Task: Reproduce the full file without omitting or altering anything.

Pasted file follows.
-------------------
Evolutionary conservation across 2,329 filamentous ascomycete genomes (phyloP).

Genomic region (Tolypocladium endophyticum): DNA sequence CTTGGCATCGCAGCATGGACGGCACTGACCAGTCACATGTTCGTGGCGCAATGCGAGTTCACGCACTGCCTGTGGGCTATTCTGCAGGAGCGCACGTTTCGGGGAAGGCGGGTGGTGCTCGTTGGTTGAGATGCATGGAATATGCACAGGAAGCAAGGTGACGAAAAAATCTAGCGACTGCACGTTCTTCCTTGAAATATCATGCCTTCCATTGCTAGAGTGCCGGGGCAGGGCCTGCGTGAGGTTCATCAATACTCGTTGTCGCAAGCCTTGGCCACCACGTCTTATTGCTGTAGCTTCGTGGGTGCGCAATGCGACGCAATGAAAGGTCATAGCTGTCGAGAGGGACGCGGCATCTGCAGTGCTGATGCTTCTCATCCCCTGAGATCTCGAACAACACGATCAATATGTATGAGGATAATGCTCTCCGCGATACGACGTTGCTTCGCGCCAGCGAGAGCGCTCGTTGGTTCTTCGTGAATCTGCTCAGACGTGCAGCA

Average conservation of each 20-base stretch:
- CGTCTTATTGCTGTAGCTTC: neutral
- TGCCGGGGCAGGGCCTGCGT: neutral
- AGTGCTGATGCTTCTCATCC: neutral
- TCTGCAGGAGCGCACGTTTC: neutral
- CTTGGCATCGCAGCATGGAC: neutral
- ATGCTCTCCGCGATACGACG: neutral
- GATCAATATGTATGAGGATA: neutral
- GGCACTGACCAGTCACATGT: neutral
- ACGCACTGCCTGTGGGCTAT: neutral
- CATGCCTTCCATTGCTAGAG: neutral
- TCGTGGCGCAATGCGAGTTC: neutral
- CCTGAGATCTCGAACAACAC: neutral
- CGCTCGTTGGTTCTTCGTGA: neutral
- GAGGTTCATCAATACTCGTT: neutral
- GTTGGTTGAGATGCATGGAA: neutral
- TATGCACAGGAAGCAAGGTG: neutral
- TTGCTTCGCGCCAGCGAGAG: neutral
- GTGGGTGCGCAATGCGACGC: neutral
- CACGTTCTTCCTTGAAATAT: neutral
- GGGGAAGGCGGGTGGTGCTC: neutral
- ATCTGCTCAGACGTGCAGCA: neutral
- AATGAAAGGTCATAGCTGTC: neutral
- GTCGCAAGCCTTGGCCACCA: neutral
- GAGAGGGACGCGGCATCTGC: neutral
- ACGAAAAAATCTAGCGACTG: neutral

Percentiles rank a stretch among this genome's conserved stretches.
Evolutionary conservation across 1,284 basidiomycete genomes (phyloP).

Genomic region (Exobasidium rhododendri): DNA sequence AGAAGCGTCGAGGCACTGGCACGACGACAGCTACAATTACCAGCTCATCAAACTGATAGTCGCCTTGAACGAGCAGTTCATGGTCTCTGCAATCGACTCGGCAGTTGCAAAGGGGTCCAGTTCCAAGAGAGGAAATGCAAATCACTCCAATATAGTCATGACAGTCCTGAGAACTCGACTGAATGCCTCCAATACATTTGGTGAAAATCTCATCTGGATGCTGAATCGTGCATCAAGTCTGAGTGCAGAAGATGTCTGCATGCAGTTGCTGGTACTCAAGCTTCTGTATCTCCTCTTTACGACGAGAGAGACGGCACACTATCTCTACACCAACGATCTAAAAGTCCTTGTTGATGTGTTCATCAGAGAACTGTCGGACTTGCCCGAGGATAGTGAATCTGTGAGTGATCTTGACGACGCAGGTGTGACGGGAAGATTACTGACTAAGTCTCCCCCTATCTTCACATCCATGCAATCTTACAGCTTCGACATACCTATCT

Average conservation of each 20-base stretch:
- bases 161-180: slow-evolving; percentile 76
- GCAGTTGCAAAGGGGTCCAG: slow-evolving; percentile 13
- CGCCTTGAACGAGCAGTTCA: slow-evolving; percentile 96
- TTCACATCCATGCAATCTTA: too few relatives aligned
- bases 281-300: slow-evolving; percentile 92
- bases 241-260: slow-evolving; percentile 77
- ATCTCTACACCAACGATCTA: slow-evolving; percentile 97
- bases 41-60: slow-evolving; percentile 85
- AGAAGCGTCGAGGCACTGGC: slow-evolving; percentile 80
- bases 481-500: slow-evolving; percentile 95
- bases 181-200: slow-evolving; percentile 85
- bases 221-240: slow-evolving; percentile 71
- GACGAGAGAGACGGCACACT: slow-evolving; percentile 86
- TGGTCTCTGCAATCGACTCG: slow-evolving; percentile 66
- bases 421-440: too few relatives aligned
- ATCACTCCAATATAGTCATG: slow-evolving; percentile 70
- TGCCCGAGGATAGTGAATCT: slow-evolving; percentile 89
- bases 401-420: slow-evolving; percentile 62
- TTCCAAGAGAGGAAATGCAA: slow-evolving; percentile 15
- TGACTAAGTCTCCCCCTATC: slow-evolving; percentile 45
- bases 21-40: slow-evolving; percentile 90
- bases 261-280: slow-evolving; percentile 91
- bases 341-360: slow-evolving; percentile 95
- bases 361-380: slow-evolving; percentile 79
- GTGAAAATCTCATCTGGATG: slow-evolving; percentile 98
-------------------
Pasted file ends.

Evolutionary conservation across 2,329 filamentous ascomycete genomes (phyloP).

Genomic region (Tolypocladium endophyticum): DNA sequence CTTGGCATCGCAGCATGGACGGCACTGACCAGTCACATGTTCGTGGCGCAATGCGAGTTCACGCACTGCCTGTGGGCTATTCTGCAGGAGCGCACGTTTCGGGGAAGGCGGGTGGTGCTCGTTGGTTGAGATGCATGGAATATGCACAGGAAGCAAGGTGACGAAAAAATCTAGCGACTGCACGTTCTTCCTTGAAATATCATGCCTTCCATTGCTAGAGTGCCGGGGCAGGGCCTGCGTGAGGTTCATCAATACTCGTTGTCGCAAGCCTTGGCCACCACGTCTTATTGCTGTAGCTTCGTGGGTGCGCAATGCGACGCAATGAAAGGTCATAGCTGTCGAGAGGGACGCGGCATCTGCAGTGCTGATGCTTCTCATCCCCTGAGATCTCGAACAACACGATCAATATGTATGAGGATAATGCTCTCCGCGATACGACGTTGCTTCGCGCCAGCGAGAGCGCTCGTTGGTTCTTCGTGAATCTGCTCAGACGTGCAGCA

Average conservation of each 20-base stretch:
- CGTCTTATTGCTGTAGCTTC: neutral
- TGCCGGGGCAGGGCCTGCGT: neutral
- AGTGCTGATGCTTCTCATCC: neutral
- TCTGCAGGAGCGCACGTTTC: neutral
- CTTGGCATCGCAGCATGGAC: neutral
- ATGCTCTCCGCGATACGACG: neutral
- GATCAATATGTATGAGGATA: neutral
- GGCACTGACCAGTCACATGT: neutral
- ACGCACTGCCTGTGGGCTAT: neutral
- CATGCCTTCCATTGCTAGAG: neutral
- TCGTGGCGCAATGCGAGTTC: neutral
- CCTGAGATCTCGAACAACAC: neutral
- CGCTCGTTGGTTCTTCGTGA: neutral
- GAGGTTCATCAATACTCGTT: neutral
- GTTGGTTGAGATGCATGGAA: neutral
- TATGCACAGGAAGCAAGGTG: neutral
- TTGCTTCGCGCCAGCGAGAG: neutral
- GTGGGTGCGCAATGCGACGC: neutral
- CACGTTCTTCCTTGAAATAT: neutral
- GGGGAAGGCGGGTGGTGCTC: neutral
- ATCTGCTCAGACGTGCAGCA: neutral
- AATGAAAGGTCATAGCTGTC: neutral
- GTCGCAAGCCTTGGCCACCA: neutral
- GAGAGGGACGCGGCATCTGC: neutral
- ACGAAAAAATCTAGCGACTG: neutral

Percentiles rank a stretch among this genome's conserved stretches.
Evolutionary conservation across 1,284 basidiomycete genomes (phyloP).

Genomic region (Exobasidium rhododendri): DNA sequence AGAAGCGTCGAGGCACTGGCACGACGACAGCTACAATTACCAGCTCATCAAACTGATAGTCGCCTTGAACGAGCAGTTCATGGTCTCTGCAATCGACTCGGCAGTTGCAAAGGGGTCCAGTTCCAAGAGAGGAAATGCAAATCACTCCAATATAGTCATGACAGTCCTGAGAACTCGACTGAATGCCTCCAATACATTTGGTGAAAATCTCATCTGGATGCTGAATCGTGCATCAAGTCTGAGTGCAGAAGATGTCTGCATGCAGTTGCTGGTACTCAAGCTTCTGTATCTCCTCTTTACGACGAGAGAGACGGCACACTATCTCTACACCAACGATCTAAAAGTCCTTGTTGATGTGTTCATCAGAGAACTGTCGGACTTGCCCGAGGATAGTGAATCTGTGAGTGATCTTGACGACGCAGGTGTGACGGGAAGATTACTGACTAAGTCTCCCCCTATCTTCACATCCATGCAATCTTACAGCTTCGACATACCTATCT

Average conservation of each 20-base stretch:
- bases 161-180: slow-evolving; percentile 76
- GCAGTTGCAAAGGGGTCCAG: slow-evolving; percentile 13
- CGCCTTGAACGAGCAGTTCA: slow-evolving; percentile 96
- TTCACATCCATGCAATCTTA: too few relatives aligned
- bases 281-300: slow-evolving; percentile 92
- bases 241-260: slow-evolving; percentile 77
- ATCTCTACACCAACGATCTA: slow-evolving; percentile 97
- bases 41-60: slow-evolving; percentile 85
- AGAAGCGTCGAGGCACTGGC: slow-evolving; percentile 80
- bases 481-500: slow-evolving; percentile 95
- bases 181-200: slow-evolving; percentile 85
- bases 221-240: slow-evolving; percentile 71
- GACGAGAGAGACGGCACACT: slow-evolving; percentile 86
- TGGTCTCTGCAATCGACTCG: slow-evolving; percentile 66
- bases 421-440: too few relatives aligned
- ATCACTCCAATATAGTCATG: slow-evolving; percentile 70
- TGCCCGAGGATAGTGAATCT: slow-evolving; percentile 89
- bases 401-420: slow-evolving; percentile 62
- TTCCAAGAGAGGAAATGCAA: slow-evolving; percentile 15
- TGACTAAGTCTCCCCCTATC: slow-evolving; percentile 45
- bases 21-40: slow-evolving; percentile 90
- bases 261-280: slow-evolving; percentile 91
- bases 341-360: slow-evolving; percentile 95
- bases 361-380: slow-evolving; percentile 79
- GTGAAAATCTCATCTGGATG: slow-evolving; percentile 98